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tv   BBC News  BBC News  June 28, 2022 10:45pm-11:00pm BST

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asl as i say, she was not dealt with. as i say, she was not actually my _ dealt with. as i say, she was not actually my patient _ dealt with. as i say, she was not actually my patient but - dealt with. as i say, she was not actually my patient but i - dealt with. as i say, she was not actually my patient but i did - dealt with. as i say, she was not| actually my patient but i did have the privilege of getting to know her and the work she did and camino, she wasjust a force and the work she did and camino, she was just a force of nature and she will never be forgotten. was just a force of nature and she will never be forgotten. let's talk to professor nicholas van as, medical director at the royal marsden, where dame deborah received her treatment. everyone saying exactly the same thing. public and private dignity butjust a huge insured aviva. what struck you about her. i butjust a huge insured aviva. what struck you about her.— struck you about her. i met when i first started _ struck you about her. i met when i first started as _ struck you about her. i met when i first started as chief— struck you about her. i met when i first started as chief executive - struck you about her. i met when i first started as chief executive of l first started as chief executive of bowel cancer uk turn have years ago and her energy and drive and determination which is sheer warmth and compassion really shone through
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and compassion really shone through and that is very much what deborah has done even in her most difficult personal days, she has never stopped helping other people. she has never stopped shining a light on bowel cancer and she has never stopped raising that awareness and will undoubtedly have saved countless lives. she has never stopped going and i think, you know, we knew she was gravely ill but she will be so very much missed by everyone whose lives that she has touched. ianthem very much missed by everyone whose lives that she has touched.— lives that she has touched. when you first met her — lives that she has touched. when you first met her in _ lives that she has touched. when you first met her in your— lives that she has touched. when you first met her in your capacity - lives that she has touched. when you first met her in your capacity as - first met her in your capacity as head of the charity, did you see to do something about this, tell me how i can help or hurt of the conversation go? the other motive in doing that long before ijoined cancer uk. she did it from day one of her diagnosis and that was over five years ago now. and she has raised awareness. she supported our charity. she became feature of a charity. she became feature of a charity last year. and also, as you heard earlier, supported countless other charities supporting people
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with bowel cancer and she has been, i think, you with bowel cancer and she has been, ithink, you know, her star shone so bright and we talk about people being an inspiration but she really was. she has inspired so many people and i've spoken to them. also affected by bowel cancer. he thought, if she can go out and talk about it i will do the same thing. it is about so many conversations about a disease which he wouldn't talk about very much. and i do think that, you know, one of the things we are determined to make sure is that it does not slip into the dark again. that we keep her remarkable legacy going and keep those conversations going because they are the ones when people talk about things, they act on things and it saves lives. she had that frankness and honesty about her as well discussing things that perhaps other people are embarrassed to discuss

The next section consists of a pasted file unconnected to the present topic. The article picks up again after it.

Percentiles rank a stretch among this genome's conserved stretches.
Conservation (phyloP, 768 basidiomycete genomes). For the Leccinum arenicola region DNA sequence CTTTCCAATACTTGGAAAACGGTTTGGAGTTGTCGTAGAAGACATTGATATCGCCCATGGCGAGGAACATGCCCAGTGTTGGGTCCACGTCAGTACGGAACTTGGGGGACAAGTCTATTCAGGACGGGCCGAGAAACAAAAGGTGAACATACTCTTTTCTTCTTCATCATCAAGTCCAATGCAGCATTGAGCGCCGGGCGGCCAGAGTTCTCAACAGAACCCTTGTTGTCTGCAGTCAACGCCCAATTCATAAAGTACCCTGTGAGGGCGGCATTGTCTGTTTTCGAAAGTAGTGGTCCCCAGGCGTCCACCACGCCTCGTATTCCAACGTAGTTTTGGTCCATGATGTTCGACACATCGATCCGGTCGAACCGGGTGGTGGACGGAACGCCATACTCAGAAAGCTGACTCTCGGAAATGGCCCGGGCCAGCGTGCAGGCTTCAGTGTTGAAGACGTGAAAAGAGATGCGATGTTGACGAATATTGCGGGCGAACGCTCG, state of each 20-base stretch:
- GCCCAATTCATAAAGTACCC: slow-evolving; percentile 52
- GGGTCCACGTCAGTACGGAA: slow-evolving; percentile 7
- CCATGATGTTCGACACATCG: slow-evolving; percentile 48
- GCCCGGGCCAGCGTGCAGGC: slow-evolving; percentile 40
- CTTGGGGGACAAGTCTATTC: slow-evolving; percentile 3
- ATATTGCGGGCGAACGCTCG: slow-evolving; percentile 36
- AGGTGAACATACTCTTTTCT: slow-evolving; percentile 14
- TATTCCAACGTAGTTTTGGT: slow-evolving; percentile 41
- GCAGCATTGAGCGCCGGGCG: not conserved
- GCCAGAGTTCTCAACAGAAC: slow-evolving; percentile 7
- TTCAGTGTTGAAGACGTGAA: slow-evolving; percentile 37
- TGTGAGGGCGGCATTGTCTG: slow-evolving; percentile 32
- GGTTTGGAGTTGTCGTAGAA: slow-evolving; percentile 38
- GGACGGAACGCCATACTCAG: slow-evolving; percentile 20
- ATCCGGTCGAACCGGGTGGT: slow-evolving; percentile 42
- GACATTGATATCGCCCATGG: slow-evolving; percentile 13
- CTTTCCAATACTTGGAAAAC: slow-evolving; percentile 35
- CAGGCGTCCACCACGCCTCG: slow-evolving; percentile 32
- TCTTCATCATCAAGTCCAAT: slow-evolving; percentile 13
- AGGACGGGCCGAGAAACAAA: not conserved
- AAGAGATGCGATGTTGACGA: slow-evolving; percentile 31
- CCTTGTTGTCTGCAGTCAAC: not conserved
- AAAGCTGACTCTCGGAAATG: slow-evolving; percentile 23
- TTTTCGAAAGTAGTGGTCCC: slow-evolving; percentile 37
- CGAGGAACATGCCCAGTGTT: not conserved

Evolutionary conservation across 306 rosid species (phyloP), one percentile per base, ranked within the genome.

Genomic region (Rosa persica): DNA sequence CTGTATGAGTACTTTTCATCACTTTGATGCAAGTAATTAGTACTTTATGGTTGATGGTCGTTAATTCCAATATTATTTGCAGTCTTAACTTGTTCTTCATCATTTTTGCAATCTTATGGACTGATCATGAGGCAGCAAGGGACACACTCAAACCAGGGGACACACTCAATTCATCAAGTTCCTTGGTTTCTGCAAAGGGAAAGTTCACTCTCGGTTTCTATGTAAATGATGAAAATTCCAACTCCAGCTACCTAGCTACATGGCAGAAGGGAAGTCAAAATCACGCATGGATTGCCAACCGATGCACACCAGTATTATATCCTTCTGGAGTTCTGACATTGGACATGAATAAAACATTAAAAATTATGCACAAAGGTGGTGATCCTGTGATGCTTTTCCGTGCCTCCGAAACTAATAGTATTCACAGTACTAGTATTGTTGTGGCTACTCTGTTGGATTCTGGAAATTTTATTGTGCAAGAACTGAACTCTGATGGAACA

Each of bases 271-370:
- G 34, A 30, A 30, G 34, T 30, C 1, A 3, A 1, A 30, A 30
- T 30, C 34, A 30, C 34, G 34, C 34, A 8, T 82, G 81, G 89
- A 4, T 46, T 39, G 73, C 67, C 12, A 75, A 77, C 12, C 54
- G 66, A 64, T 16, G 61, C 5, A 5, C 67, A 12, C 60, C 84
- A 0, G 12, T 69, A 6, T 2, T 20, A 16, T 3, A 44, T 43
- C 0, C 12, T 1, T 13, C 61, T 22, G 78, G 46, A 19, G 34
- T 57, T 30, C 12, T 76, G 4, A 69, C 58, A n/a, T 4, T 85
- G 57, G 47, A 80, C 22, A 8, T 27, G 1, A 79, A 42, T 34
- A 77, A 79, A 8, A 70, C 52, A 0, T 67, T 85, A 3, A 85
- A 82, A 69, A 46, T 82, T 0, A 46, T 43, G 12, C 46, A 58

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about diagnosing the cancer in the first place. is that something that was unique to her as well, do you think, on a public stage? i was unique to her as well, do you think, on a public stage?- think, on a public stage? i think she did it really, _ think, on a public stage? i think she did it really, really - think, on a public stage? i think she did it really, really well. - think, on a public stage? i think| she did it really, really well. she always talked about camino, she always talked about camino, she always signed off with check your view. it is not something people are necessarily comfortable with saying that it necessarily comfortable with saying thatitis necessarily comfortable with saying that it is the reality and as he is often said, this is a bit of your boiler day gesture, everybody has it and she has really helped to kind of normalise those conversations and make them easy to have and i think thatis make them easy to have and i think that is hugely, hugely important. it is the fourth most common cancer and yet we don't talk very much about it and she is change that. and i think thatis and she is change that. and i think that is a phenomenal legacy and it is not, you know, that is part of what she has done. so much else that she has achieved. and she has been